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Wheels need truing?

Old 08-08-07, 02:14 AM
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Wheels need truing?

I have an entry level road bike that needs turing every week because they said of my weight plus a heavy backpack that I carry totalling 100kg.

Should I buy a new wheel that is stronger or persist riding on a 'loose' back wheel? If I choose the latter what are the consequence?
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Old 08-08-07, 03:01 AM
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Assuming that the wheel is being properly tensioned I would say that it will fail on you and when that happens it could be a single spoke snapping or it could be a catastrophic failure. I wouldn't want to take the risk of being hurt if it failed.

The next time you have it trued ask the shop about spoke tension and see what they tell you. If they are tensioning the wheel properly and it continues to fail I would get a new wheel. If they don't seem to know what they're doing I would get a new shop. Once you find that shop ask them about your wheel.
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Old 08-08-07, 07:38 AM
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Assuming that the wheel is of good quality and was properly built, after one or two truings, it ought to stay true for several thousand miles. Of course, riding over curbs and potholes can shorten the life of any wheel.

Ask around and find out who is the best wheel builder in your town. If he is the best, he won't be cheap. I paid the best wheel builder in Houston $140 to rebuild a pair of wheels that were only worth $200 new. Although the finished wheels are the strongest wheels I own, I'm not sure it made sense to sink that much money into cheap wheels.

So, if what you have is just a "cheap" wheel with a generic hub and second-rate spokes and second-rate rim, it might be better to put your money toward a better set of wheels. Performance has a pair of Shimano 105 wheels right now for under $300 for a pair. I'd rather have those than keep putting money into a pair of cheapo wheels.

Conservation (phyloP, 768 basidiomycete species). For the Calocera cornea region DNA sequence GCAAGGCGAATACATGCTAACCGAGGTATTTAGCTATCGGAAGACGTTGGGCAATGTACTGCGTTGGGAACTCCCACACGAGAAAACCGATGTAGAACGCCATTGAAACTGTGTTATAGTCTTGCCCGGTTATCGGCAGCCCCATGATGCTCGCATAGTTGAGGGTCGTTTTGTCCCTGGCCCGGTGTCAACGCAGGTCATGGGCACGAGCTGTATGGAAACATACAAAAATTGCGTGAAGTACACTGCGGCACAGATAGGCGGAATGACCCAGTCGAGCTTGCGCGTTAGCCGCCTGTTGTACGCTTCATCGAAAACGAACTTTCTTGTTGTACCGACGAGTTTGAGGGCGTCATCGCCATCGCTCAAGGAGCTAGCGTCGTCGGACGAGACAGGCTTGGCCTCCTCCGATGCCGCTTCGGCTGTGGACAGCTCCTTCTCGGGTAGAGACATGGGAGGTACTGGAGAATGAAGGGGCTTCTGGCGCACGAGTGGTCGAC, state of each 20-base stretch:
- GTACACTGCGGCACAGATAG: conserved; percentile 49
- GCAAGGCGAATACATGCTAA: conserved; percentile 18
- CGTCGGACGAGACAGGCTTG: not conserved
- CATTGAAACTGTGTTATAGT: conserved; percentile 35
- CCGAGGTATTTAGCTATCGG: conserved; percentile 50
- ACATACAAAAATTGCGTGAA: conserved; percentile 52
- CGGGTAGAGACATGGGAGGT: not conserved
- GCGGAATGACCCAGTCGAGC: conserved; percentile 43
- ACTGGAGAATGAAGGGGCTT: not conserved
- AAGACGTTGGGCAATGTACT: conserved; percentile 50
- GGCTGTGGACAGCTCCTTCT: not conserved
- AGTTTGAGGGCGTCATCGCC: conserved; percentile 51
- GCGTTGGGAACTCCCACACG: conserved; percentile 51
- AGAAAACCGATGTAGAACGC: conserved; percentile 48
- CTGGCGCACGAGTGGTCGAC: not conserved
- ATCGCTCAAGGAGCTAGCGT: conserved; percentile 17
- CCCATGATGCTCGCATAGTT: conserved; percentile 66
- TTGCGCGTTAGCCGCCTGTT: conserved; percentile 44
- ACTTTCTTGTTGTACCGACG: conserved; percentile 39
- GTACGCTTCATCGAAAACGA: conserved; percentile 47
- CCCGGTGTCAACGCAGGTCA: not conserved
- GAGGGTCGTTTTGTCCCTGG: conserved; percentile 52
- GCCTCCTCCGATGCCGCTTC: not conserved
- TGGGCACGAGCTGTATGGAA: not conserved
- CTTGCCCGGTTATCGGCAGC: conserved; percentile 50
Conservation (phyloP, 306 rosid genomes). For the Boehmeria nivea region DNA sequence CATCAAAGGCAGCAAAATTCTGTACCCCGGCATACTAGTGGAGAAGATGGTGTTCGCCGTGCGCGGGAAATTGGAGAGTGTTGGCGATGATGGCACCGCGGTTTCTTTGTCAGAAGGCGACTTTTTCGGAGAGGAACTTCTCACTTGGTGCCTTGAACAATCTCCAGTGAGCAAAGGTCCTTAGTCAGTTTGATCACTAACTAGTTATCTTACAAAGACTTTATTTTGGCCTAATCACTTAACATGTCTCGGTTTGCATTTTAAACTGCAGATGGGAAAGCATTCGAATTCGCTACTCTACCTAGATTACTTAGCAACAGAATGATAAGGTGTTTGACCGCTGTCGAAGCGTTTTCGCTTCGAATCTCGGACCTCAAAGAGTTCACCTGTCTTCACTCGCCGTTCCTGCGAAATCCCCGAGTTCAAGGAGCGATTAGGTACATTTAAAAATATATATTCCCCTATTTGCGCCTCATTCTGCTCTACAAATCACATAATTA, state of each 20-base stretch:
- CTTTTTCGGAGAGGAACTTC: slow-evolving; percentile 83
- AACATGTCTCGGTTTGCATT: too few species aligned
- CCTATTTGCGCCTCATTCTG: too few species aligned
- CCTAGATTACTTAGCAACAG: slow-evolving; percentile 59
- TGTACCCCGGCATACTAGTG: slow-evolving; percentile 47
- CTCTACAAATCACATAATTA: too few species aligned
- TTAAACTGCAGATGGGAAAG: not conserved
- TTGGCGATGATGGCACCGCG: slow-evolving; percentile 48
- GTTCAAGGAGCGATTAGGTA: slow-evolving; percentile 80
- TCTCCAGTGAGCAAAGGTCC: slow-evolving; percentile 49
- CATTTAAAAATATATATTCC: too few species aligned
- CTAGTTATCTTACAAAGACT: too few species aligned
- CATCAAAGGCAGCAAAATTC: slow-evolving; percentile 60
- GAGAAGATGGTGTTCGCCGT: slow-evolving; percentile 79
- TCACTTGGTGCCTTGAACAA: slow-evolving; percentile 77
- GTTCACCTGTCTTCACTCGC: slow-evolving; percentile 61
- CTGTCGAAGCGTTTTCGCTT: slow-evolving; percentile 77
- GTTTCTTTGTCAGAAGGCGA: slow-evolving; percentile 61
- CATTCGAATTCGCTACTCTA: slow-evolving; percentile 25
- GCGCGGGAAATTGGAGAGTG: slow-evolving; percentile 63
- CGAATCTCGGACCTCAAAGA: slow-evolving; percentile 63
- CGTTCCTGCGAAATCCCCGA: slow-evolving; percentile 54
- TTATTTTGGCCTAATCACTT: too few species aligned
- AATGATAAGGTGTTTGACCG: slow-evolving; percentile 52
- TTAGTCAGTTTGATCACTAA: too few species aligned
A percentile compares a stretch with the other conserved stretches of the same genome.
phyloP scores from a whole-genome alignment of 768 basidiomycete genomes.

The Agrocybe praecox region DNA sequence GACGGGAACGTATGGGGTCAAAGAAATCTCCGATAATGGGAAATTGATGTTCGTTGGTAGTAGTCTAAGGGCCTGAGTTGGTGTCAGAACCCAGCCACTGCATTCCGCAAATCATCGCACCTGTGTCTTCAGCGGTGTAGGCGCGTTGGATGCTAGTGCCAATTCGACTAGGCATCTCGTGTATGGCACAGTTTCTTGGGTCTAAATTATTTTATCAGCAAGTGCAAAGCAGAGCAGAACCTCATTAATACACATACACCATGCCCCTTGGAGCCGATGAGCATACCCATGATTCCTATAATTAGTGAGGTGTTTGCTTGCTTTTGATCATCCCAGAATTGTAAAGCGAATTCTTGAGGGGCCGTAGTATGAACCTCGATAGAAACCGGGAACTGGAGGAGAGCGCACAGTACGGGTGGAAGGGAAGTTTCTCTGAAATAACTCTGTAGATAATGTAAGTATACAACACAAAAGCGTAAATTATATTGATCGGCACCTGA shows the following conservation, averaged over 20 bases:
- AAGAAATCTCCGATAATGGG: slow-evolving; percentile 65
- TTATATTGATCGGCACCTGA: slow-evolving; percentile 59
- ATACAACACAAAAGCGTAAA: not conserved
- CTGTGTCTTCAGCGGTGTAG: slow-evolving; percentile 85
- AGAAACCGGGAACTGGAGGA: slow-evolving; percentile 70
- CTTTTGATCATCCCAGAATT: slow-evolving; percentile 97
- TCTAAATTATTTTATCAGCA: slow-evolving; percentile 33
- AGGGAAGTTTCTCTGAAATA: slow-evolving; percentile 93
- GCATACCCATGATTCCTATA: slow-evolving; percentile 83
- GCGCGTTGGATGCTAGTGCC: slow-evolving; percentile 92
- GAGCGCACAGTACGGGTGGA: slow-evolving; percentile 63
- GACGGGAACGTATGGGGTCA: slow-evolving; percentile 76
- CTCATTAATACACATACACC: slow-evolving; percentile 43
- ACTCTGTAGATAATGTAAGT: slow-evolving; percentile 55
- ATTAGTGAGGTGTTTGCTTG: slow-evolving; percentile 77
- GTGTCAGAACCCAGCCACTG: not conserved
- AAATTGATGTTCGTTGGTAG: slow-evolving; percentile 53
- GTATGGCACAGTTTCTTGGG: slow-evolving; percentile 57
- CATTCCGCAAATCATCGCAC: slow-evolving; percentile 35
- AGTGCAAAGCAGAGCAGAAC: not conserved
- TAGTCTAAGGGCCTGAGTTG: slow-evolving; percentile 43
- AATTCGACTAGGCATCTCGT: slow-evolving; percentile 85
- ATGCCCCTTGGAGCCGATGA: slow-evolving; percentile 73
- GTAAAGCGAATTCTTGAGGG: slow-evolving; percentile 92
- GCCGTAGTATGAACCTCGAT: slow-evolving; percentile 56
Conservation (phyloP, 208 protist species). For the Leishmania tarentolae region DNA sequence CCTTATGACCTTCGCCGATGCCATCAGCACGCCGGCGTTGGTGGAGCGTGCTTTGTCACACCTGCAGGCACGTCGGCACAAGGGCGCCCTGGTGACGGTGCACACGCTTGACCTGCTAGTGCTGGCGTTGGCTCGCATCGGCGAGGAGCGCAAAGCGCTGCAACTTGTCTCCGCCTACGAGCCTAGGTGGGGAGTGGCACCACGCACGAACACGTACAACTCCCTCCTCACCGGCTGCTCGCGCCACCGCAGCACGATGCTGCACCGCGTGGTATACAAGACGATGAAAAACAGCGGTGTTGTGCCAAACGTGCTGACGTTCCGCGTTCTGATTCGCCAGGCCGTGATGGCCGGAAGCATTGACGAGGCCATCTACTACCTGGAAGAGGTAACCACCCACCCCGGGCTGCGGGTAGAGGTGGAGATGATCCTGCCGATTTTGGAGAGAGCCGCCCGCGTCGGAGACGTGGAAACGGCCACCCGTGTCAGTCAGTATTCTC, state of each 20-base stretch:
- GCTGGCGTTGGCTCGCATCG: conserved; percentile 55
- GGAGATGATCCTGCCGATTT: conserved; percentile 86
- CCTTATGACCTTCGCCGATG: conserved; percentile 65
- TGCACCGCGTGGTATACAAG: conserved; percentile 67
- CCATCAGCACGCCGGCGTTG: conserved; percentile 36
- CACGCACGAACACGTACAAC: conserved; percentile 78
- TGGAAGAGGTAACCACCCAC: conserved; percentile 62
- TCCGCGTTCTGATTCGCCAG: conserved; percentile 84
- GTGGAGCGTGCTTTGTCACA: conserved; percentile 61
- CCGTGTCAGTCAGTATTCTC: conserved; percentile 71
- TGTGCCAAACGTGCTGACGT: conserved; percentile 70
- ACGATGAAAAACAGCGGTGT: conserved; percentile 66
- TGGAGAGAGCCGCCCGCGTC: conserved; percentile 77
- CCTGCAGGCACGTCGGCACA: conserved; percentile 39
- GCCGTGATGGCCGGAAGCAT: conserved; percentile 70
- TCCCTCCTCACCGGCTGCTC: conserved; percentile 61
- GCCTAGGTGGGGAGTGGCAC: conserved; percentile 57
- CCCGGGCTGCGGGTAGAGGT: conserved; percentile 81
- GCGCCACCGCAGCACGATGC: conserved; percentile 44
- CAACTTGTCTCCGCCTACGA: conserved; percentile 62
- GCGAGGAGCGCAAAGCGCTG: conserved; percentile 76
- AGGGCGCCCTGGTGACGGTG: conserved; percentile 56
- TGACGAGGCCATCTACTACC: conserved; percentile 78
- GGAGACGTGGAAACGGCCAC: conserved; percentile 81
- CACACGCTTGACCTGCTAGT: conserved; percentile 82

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Old 08-08-07, 07:47 AM
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What type of wheels do you currently have? 100kg is a heavy load, and can easily cause you to need more-frequent-then-normal wheel maintenance. However, if the wheel is being trued properly, it should stay true for much longer then a week.

Basically, what you need is to get the whole wheel re-tensioned -- i.e., where they take all the spokes out and then put the whole thing back together again. And you don't want the "works there for the discount" guy doing that; you want the really good guy, so it isn't going to be cheap. Ask around at your local club (or post here with your location) and get some recommendations. Re-tensioning a wheel isn't cheap; I'd guess $50 and up, depending on what the labor rates are at your shop.

Whether or not it's worthwhile to do that is another matter. i.e., some wheels just aren't designed to withstand the types of loads you're generating. The "gold standard" of durable wheels is 32-spoke Mavic Open Pro's, which any shop should be able to build up for you, or you can find them on-line in a variety of places (probably somewhere around $200, but I'm sure you can find them cheaper if you look).
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Old 08-08-07, 08:28 AM
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Originally Posted by KevinF View Post
snip…

Basically, what you need is to get the whole wheel re-tensioned -- i.e., where they take all the spokes out and then put the whole thing back together again.
…snip